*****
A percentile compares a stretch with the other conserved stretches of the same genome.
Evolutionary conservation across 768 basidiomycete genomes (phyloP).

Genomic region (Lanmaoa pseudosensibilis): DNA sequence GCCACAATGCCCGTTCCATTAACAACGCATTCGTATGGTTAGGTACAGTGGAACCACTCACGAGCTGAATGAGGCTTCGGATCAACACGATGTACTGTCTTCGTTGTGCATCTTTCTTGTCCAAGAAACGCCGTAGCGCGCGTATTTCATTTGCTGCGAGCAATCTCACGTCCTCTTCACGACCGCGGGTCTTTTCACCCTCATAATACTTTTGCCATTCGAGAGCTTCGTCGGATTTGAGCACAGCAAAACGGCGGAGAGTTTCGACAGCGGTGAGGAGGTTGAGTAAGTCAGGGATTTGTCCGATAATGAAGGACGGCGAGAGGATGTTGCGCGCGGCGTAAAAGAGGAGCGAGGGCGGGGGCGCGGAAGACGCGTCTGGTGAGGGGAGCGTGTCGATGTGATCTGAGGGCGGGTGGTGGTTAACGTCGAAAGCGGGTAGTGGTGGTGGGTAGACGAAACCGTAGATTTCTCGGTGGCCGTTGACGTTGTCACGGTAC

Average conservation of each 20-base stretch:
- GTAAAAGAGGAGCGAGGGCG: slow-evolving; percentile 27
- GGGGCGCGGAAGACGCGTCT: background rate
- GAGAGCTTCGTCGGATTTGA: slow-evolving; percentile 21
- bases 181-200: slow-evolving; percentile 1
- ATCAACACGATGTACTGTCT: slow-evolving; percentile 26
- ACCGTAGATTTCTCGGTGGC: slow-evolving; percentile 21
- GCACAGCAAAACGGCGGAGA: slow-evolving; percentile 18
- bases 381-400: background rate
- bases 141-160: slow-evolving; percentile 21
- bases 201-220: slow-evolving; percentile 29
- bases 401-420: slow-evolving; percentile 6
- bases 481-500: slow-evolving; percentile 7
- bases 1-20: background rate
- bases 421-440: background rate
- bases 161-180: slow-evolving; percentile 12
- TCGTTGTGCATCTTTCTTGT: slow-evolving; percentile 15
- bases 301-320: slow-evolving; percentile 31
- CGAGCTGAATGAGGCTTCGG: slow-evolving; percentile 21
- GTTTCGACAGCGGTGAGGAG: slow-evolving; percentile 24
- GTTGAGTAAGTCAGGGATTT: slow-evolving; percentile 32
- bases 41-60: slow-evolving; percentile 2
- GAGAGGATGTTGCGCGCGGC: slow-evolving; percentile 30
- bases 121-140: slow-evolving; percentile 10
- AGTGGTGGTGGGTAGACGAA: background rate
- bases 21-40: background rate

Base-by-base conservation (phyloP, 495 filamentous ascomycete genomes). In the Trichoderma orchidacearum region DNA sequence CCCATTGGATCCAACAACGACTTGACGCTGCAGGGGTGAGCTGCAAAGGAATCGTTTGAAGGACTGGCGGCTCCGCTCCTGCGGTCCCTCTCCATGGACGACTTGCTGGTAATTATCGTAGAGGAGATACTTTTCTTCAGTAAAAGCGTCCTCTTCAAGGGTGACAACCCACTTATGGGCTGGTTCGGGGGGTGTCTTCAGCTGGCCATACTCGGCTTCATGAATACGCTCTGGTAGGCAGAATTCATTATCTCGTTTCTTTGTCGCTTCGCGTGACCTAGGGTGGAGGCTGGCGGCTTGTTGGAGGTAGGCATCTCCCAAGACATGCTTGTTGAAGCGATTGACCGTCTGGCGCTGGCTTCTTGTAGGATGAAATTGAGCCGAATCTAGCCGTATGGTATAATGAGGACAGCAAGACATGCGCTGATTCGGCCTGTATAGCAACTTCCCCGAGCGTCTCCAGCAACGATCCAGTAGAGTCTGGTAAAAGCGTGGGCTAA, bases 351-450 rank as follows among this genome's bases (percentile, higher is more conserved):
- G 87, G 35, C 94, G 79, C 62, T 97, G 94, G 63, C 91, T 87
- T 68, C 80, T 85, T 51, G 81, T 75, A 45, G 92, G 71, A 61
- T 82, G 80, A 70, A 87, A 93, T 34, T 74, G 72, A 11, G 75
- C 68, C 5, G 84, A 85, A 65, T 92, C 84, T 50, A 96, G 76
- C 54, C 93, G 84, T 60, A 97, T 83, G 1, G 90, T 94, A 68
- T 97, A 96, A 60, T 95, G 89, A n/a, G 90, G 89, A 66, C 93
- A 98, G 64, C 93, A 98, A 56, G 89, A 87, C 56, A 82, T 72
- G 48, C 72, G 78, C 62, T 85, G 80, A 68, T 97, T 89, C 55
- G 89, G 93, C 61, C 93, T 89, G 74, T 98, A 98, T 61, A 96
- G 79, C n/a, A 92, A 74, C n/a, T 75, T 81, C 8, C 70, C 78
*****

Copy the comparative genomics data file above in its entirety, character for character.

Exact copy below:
A percentile compares a stretch with the other conserved stretches of the same genome.
Evolutionary conservation across 768 basidiomycete genomes (phyloP).

Genomic region (Lanmaoa pseudosensibilis): DNA sequence GCCACAATGCCCGTTCCATTAACAACGCATTCGTATGGTTAGGTACAGTGGAACCACTCACGAGCTGAATGAGGCTTCGGATCAACACGATGTACTGTCTTCGTTGTGCATCTTTCTTGTCCAAGAAACGCCGTAGCGCGCGTATTTCATTTGCTGCGAGCAATCTCACGTCCTCTTCACGACCGCGGGTCTTTTCACCCTCATAATACTTTTGCCATTCGAGAGCTTCGTCGGATTTGAGCACAGCAAAACGGCGGAGAGTTTCGACAGCGGTGAGGAGGTTGAGTAAGTCAGGGATTTGTCCGATAATGAAGGACGGCGAGAGGATGTTGCGCGCGGCGTAAAAGAGGAGCGAGGGCGGGGGCGCGGAAGACGCGTCTGGTGAGGGGAGCGTGTCGATGTGATCTGAGGGCGGGTGGTGGTTAACGTCGAAAGCGGGTAGTGGTGGTGGGTAGACGAAACCGTAGATTTCTCGGTGGCCGTTGACGTTGTCACGGTAC

Average conservation of each 20-base stretch:
- GTAAAAGAGGAGCGAGGGCG: slow-evolving; percentile 27
- GGGGCGCGGAAGACGCGTCT: background rate
- GAGAGCTTCGTCGGATTTGA: slow-evolving; percentile 21
- bases 181-200: slow-evolving; percentile 1
- ATCAACACGATGTACTGTCT: slow-evolving; percentile 26
- ACCGTAGATTTCTCGGTGGC: slow-evolving; percentile 21
- GCACAGCAAAACGGCGGAGA: slow-evolving; percentile 18
- bases 381-400: background rate
- bases 141-160: slow-evolving; percentile 21
- bases 201-220: slow-evolving; percentile 29
- bases 401-420: slow-evolving; percentile 6
- bases 481-500: slow-evolving; percentile 7
- bases 1-20: background rate
- bases 421-440: background rate
- bases 161-180: slow-evolving; percentile 12
- TCGTTGTGCATCTTTCTTGT: slow-evolving; percentile 15
- bases 301-320: slow-evolving; percentile 31
- CGAGCTGAATGAGGCTTCGG: slow-evolving; percentile 21
- GTTTCGACAGCGGTGAGGAG: slow-evolving; percentile 24
- GTTGAGTAAGTCAGGGATTT: slow-evolving; percentile 32
- bases 41-60: slow-evolving; percentile 2
- GAGAGGATGTTGCGCGCGGC: slow-evolving; percentile 30
- bases 121-140: slow-evolving; percentile 10
- AGTGGTGGTGGGTAGACGAA: background rate
- bases 21-40: background rate

Base-by-base conservation (phyloP, 495 filamentous ascomycete genomes). In the Trichoderma orchidacearum region DNA sequence CCCATTGGATCCAACAACGACTTGACGCTGCAGGGGTGAGCTGCAAAGGAATCGTTTGAAGGACTGGCGGCTCCGCTCCTGCGGTCCCTCTCCATGGACGACTTGCTGGTAATTATCGTAGAGGAGATACTTTTCTTCAGTAAAAGCGTCCTCTTCAAGGGTGACAACCCACTTATGGGCTGGTTCGGGGGGTGTCTTCAGCTGGCCATACTCGGCTTCATGAATACGCTCTGGTAGGCAGAATTCATTATCTCGTTTCTTTGTCGCTTCGCGTGACCTAGGGTGGAGGCTGGCGGCTTGTTGGAGGTAGGCATCTCCCAAGACATGCTTGTTGAAGCGATTGACCGTCTGGCGCTGGCTTCTTGTAGGATGAAATTGAGCCGAATCTAGCCGTATGGTATAATGAGGACAGCAAGACATGCGCTGATTCGGCCTGTATAGCAACTTCCCCGAGCGTCTCCAGCAACGATCCAGTAGAGTCTGGTAAAAGCGTGGGCTAA, bases 351-450 rank as follows among this genome's bases (percentile, higher is more conserved):
- G 87, G 35, C 94, G 79, C 62, T 97, G 94, G 63, C 91, T 87
- T 68, C 80, T 85, T 51, G 81, T 75, A 45, G 92, G 71, A 61
- T 82, G 80, A 70, A 87, A 93, T 34, T 74, G 72, A 11, G 75
- C 68, C 5, G 84, A 85, A 65, T 92, C 84, T 50, A 96, G 76
- C 54, C 93, G 84, T 60, A 97, T 83, G 1, G 90, T 94, A 68
- T 97, A 96, A 60, T 95, G 89, A n/a, G 90, G 89, A 66, C 93
- A 98, G 64, C 93, A 98, A 56, G 89, A 87, C 56, A 82, T 72
- G 48, C 72, G 78, C 62, T 85, G 80, A 68, T 97, T 89, C 55
- G 89, G 93, C 61, C 93, T 89, G 74, T 98, A 98, T 61, A 96
- G 79, C n/a, A 92, A 74, C n/a, T 75, T 81, C 8, C 70, C 78